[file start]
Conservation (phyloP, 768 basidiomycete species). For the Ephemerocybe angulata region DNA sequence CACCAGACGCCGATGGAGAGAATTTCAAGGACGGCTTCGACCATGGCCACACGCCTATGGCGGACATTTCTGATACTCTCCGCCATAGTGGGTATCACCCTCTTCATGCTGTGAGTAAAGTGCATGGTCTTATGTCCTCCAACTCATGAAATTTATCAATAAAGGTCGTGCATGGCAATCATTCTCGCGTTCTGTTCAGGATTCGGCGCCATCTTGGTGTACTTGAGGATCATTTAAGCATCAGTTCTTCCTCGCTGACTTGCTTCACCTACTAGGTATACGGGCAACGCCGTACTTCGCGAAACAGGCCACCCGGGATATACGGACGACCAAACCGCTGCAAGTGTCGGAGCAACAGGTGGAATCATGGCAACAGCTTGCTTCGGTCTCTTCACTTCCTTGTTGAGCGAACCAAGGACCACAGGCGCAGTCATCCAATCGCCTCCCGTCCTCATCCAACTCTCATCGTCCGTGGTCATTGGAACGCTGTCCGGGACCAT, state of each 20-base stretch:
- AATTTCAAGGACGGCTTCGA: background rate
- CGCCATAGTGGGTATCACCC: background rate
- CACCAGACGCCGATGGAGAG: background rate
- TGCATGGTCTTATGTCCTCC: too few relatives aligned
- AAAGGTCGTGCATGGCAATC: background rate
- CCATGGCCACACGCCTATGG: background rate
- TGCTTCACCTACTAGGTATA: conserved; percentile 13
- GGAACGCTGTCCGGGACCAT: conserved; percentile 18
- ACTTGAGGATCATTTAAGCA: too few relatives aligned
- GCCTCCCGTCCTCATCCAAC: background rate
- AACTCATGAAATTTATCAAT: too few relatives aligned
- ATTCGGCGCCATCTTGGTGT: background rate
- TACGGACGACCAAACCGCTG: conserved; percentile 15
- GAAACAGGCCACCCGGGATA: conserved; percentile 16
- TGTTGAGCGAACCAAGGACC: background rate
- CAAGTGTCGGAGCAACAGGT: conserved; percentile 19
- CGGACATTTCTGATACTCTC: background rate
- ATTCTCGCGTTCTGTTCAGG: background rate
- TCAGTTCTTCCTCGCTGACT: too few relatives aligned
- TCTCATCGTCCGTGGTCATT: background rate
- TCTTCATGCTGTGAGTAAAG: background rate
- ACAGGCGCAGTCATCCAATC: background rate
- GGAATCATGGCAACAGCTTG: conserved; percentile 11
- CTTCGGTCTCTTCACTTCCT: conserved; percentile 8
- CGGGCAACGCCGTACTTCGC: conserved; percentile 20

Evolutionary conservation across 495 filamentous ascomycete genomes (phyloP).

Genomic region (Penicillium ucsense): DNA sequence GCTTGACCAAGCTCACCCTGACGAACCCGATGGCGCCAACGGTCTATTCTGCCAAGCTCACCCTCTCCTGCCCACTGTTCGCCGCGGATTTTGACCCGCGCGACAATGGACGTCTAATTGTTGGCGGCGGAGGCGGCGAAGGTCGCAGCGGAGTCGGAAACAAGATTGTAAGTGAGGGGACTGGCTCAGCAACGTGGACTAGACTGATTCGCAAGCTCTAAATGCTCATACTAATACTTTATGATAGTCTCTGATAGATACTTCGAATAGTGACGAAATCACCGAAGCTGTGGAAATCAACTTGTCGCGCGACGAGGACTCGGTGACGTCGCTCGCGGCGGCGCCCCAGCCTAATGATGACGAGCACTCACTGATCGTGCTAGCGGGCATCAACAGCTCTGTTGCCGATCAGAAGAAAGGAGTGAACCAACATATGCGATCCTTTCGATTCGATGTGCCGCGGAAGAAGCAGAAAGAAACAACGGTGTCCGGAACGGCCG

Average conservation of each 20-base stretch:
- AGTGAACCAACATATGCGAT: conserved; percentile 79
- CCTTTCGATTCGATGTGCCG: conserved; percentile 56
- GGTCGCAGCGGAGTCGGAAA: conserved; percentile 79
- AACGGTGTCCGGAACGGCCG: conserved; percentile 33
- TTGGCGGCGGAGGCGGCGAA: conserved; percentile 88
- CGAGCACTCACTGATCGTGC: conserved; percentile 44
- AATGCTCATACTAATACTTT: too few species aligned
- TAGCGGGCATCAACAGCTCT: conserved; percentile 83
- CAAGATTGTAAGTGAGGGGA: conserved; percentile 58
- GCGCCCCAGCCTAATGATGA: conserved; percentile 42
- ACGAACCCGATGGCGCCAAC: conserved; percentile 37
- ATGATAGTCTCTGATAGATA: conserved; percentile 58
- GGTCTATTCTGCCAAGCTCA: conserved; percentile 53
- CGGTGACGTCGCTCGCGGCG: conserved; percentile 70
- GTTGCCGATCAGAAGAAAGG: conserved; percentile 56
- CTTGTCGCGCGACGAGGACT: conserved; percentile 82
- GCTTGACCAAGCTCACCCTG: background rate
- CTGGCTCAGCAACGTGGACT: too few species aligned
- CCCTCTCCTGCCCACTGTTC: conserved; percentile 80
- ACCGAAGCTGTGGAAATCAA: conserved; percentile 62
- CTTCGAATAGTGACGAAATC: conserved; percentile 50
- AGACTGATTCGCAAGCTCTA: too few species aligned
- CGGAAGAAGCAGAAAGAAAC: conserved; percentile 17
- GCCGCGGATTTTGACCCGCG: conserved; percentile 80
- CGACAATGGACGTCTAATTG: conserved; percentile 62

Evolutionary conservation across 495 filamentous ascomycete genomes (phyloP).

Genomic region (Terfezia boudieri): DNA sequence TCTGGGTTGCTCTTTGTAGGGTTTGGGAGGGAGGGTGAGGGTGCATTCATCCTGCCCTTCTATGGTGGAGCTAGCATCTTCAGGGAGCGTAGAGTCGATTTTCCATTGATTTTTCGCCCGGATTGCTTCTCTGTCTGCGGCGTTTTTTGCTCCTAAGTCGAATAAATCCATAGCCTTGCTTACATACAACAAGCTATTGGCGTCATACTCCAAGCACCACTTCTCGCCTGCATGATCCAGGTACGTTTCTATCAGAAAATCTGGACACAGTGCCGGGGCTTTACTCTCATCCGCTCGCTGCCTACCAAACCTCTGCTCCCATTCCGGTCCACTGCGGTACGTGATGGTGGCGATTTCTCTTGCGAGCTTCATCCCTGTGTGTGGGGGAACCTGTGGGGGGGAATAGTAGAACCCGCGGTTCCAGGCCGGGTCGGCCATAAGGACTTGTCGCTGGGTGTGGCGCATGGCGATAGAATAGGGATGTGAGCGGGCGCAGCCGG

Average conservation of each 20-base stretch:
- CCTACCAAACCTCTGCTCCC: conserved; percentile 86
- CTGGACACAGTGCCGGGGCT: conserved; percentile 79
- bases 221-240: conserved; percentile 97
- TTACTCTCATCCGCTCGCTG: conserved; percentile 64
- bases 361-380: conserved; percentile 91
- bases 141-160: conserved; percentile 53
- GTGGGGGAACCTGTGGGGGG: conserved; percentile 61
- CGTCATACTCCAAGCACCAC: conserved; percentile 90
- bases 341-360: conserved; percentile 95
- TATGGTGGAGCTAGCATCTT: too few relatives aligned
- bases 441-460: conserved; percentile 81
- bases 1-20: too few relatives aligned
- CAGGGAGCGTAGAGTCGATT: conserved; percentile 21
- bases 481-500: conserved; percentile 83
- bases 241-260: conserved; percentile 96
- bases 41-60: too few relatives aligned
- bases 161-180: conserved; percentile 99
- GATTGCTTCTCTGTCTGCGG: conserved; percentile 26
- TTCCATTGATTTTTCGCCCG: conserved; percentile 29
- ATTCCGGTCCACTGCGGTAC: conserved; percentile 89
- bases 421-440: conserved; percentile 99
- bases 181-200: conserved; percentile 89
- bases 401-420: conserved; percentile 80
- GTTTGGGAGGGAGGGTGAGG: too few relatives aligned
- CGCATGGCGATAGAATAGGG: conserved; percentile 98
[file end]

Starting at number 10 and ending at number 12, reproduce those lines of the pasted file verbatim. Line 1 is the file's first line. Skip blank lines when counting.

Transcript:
- ACTTGAGGATCATTTAAGCA: too few relatives aligned
- GCCTCCCGTCCTCATCCAAC: background rate
- AACTCATGAAATTTATCAAT: too few relatives aligned